Chemical Engineering Journal vol:150 issue:1 pages:63-68
The biological wastewater treatment was investigated in the inverse fluidised bed reactor (IFBR) in which polypropylene particles of density 910 kg/m3 were fluidised by an upward flow of gas. Measurements of chemical oxygen demand (COD) versus residence time t were performed for various ratios of settled bed volume to reactor volume (Vb/VR) and air velocities ug.
The largest COD removal was attained when the reactor was operated at the ratio (Vb/VR)m = 0.55 and an air velocity ugm = 0.024 m/s. Under these conditions, the value of COD was practically at steady state for times greater than 30 h. Thus, these values of (Vb/VR)m, ugm and t can be considered as the optimal operating parameters for a reactor when used in treatment of industrial wastewaters. A decrease in COD from 36,650 to 1950 mg/l, i.e. a 95% COD reduction, was achieved when the reactor was optimally controlled at (Vb/VR)m = 0.55, ugm = 0.024 m/s and t = 30 h. The pH was controlled in the range 6.5–7.0 and the temperature was maintained at 28–30 °C.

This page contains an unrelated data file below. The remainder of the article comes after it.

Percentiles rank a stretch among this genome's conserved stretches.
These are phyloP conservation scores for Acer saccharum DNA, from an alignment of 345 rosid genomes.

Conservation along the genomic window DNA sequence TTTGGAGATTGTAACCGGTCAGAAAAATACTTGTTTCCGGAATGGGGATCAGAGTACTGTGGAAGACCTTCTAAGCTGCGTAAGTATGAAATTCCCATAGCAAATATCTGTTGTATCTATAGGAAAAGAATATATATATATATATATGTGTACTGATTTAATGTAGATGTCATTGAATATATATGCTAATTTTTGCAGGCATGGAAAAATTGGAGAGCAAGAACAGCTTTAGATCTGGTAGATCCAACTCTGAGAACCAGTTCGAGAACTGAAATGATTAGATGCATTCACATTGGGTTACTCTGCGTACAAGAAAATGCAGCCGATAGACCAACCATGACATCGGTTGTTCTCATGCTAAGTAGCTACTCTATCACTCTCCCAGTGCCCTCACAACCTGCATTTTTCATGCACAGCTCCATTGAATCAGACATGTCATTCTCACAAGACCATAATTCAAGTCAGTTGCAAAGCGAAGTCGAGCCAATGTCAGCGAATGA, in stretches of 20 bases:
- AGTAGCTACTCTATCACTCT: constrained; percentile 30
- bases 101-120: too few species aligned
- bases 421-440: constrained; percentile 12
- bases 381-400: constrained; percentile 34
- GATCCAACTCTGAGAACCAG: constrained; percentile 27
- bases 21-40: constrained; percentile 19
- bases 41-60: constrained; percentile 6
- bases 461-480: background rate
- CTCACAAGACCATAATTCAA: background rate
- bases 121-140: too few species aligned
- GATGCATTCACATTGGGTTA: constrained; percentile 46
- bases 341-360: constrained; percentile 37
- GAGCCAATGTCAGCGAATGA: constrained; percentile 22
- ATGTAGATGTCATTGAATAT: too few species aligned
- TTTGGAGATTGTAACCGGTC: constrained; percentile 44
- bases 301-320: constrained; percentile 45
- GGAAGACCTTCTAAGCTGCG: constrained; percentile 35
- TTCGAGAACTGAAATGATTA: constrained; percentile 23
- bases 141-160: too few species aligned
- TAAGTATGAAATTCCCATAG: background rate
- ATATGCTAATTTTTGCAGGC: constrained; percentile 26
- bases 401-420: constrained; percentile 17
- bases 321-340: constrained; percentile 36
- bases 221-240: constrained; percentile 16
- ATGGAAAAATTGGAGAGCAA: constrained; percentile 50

The biomass loading was successfully controlled in an IFBR with support particles whose matrix particle density was smaller than that of liquid. The steady-state biomass loading depended on the ratio (Vb/VR) and an air velocity ug. In the culture conducted after switching from the batch to the continuous operation, the steady-state biomass loading was attained after approximately 2-week operation. In the cultures conducted after change in (Vb/VR) at a set ug, the steady-state mass of cells grown on the particles was achieved after about 6-day operation. For a set ratio (Vb/VR), the biomass loading depended on ug. With change in ug at a set (Vb/VR), the new steady-state biomass loading occurred after the culturing for about 2
A financial support received fromDeutscher Akademischer Austauch
Dienst (DAAD) by one of the authors (WS) during his stay at
Addis Ababa University is gratefully acknowledged.